Modulation of Spleen and Thymus Lymphoid Subsets by In Vivo Administration of di-M-PGE2 in Normal and Tumor-Bearing Mice

  • A. Mastino
  • C. Favalli
  • S. Grelli
  • E. Garaci
Part of the Developments in Oncology book series (DION, volume 67)


Prostaglandin E2 (PGE2) have been implicated both in experimental tumor growth and in the modulation of immune response (reviewed in 1, 2). Regarding to their immunomodulating action, PGE2 are known to exert a suppressive activity after in vitro and in vivo treatment. However, in some conditions, they are also able to cause enhancing effects on the immune system (3,4,5). We have previously demonstrated that the in vivo administration of 16,16 dimethyl-PGE2-methyl ester (di-M-PGE2), a long-acting synthetic analog of PGE2, causes differential effects on the immune response in normal or tumor-bearing mice and that these effects could be related to the inhibition of tumor growth (reviewed in 6). Thus di-M-PGE2 has been clearly shown to inhibit in normal mice a variety of immune functions as the number of plaque forming cells from spleen, the seric hemagglutinin titers or the delayed hypersensitivity reaction to sheep erythrocytes, as well as natural killer (NK) activity or mitogen induced IL-2 production. On the other hand, PGE2 has been able to enhance the same functions in B-16 melanoma tumor-bearing mice (7,8,9).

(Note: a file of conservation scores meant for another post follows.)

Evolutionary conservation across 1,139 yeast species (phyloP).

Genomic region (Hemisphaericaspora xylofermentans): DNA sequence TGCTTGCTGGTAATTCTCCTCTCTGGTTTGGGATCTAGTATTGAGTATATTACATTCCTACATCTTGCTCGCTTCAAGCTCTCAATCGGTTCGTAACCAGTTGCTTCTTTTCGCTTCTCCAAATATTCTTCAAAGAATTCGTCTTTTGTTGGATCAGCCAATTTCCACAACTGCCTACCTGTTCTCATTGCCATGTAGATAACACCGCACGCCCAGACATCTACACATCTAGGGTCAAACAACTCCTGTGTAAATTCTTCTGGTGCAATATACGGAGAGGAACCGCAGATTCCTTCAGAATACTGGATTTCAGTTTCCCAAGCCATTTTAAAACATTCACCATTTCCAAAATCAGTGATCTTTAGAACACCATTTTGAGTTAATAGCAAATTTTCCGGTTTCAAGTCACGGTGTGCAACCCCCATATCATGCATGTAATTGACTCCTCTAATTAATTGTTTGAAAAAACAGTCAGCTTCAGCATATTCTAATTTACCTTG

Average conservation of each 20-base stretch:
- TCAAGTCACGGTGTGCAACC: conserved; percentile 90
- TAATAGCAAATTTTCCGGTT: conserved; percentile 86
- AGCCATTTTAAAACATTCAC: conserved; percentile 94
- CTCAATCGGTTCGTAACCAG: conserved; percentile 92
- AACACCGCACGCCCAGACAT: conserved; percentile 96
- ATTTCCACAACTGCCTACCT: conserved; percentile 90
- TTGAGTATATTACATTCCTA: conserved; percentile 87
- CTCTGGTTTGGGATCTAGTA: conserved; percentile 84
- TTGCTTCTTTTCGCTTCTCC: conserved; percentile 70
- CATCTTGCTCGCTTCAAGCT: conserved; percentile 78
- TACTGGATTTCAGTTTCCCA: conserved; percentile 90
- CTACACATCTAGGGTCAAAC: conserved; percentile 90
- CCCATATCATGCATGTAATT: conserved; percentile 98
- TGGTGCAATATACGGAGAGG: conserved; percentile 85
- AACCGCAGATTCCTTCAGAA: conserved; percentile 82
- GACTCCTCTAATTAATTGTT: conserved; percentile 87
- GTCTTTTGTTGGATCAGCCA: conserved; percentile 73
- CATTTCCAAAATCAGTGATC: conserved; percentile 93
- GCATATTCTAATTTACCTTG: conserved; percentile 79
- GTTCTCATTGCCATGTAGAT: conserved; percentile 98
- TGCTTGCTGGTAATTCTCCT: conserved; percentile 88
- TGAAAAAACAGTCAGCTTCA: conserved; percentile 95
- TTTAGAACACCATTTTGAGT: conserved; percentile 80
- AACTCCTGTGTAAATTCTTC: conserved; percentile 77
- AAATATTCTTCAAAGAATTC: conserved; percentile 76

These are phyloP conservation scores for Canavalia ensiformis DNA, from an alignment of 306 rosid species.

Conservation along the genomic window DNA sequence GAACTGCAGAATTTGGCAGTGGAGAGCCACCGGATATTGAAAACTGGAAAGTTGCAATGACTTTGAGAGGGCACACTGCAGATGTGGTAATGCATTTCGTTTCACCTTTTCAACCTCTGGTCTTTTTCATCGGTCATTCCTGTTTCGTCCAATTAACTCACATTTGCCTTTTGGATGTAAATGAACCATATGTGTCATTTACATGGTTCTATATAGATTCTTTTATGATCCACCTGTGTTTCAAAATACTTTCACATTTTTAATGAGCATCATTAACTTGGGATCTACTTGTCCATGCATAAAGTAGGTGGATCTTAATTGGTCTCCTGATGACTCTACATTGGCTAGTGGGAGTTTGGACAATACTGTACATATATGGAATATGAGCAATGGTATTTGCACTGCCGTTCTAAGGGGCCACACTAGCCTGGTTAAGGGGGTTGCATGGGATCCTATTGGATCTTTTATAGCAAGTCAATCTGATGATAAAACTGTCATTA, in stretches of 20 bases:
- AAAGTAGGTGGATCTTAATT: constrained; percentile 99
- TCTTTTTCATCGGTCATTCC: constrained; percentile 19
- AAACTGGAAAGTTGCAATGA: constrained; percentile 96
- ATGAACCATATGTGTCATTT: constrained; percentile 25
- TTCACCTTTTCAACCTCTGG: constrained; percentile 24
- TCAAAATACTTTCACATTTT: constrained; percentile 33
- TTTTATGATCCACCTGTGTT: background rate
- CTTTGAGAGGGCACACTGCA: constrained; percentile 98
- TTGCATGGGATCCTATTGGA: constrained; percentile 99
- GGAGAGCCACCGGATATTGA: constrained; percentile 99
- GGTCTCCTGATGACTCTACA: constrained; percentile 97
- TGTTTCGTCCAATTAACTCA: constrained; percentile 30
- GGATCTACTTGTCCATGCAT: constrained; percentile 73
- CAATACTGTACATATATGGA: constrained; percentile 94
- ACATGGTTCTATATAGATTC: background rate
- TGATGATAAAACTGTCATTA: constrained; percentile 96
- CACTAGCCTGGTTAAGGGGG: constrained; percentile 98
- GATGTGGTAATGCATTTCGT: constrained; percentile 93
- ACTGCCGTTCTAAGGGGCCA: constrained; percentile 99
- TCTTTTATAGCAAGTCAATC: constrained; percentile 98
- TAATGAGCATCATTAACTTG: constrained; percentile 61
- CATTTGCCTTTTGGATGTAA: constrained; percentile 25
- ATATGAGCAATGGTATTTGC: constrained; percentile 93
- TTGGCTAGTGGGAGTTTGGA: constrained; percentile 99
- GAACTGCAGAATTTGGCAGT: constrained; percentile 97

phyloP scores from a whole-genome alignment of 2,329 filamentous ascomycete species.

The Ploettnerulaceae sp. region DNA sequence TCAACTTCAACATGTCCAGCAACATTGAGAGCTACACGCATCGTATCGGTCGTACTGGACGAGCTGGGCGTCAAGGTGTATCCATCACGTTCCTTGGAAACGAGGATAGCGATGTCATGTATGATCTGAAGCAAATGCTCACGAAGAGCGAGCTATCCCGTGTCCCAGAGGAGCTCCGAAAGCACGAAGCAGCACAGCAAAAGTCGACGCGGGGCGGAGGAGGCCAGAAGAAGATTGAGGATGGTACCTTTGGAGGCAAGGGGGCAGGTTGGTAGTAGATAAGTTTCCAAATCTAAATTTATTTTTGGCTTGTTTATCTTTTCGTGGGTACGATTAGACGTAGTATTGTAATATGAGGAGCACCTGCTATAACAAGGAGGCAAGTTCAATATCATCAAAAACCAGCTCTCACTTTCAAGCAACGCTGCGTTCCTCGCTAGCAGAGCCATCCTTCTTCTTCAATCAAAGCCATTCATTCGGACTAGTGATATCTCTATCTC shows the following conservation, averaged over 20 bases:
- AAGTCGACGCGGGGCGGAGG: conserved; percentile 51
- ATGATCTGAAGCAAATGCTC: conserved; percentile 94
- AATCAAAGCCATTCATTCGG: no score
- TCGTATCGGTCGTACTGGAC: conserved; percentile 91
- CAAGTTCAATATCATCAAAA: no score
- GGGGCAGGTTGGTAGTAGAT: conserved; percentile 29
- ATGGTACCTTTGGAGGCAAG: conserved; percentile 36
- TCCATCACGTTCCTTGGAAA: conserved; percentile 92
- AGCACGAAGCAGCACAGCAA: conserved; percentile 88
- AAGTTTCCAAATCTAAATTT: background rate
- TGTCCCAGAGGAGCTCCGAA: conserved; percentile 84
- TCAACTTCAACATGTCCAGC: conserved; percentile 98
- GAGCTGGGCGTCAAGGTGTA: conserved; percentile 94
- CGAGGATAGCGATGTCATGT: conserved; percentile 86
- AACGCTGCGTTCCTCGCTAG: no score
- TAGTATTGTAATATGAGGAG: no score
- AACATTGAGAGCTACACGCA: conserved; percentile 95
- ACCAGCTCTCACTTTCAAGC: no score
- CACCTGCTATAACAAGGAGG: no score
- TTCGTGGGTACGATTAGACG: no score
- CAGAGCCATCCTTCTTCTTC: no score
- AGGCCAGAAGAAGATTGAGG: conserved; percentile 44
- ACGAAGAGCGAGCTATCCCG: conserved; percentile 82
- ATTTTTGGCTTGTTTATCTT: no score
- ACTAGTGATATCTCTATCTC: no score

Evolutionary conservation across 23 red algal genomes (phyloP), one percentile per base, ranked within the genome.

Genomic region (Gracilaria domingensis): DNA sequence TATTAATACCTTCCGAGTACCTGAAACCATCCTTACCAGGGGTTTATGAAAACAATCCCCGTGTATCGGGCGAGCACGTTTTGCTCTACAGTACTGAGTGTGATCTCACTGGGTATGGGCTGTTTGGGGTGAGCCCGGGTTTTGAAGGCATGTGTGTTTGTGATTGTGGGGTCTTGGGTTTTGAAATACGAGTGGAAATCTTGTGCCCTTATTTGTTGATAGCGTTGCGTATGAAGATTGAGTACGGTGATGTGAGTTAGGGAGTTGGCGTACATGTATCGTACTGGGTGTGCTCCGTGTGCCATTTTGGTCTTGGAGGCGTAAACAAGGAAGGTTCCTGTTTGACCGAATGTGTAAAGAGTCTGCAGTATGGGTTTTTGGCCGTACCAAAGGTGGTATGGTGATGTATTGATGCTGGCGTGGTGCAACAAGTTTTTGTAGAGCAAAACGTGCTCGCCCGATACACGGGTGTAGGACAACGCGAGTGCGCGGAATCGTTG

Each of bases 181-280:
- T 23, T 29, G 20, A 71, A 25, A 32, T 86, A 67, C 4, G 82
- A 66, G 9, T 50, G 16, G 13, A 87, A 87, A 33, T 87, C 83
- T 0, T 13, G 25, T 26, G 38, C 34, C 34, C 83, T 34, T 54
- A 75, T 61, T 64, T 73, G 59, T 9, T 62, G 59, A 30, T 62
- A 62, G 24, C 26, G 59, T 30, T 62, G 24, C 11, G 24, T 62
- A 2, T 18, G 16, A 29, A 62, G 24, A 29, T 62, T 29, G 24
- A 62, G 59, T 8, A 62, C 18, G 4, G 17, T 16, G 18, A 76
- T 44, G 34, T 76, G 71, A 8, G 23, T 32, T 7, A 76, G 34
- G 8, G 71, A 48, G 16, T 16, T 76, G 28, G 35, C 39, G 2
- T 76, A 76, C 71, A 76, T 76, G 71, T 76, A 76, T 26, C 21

Spleen Cell Lymphocyte Subset Tumor Inoculation Sheep Erythrocyte Tumor Bearing Mouse 
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Copyright information

© Springer Science+Business Media New York 1991

Authors and Affiliations

  • A. Mastino
    • 1
  • C. Favalli
    • 1
  • S. Grelli
    • 1
  • E. Garaci
    • 1
  1. 1.Department of Experimental Medicine and Biochemical SciencesII University of RomeRomeItaly

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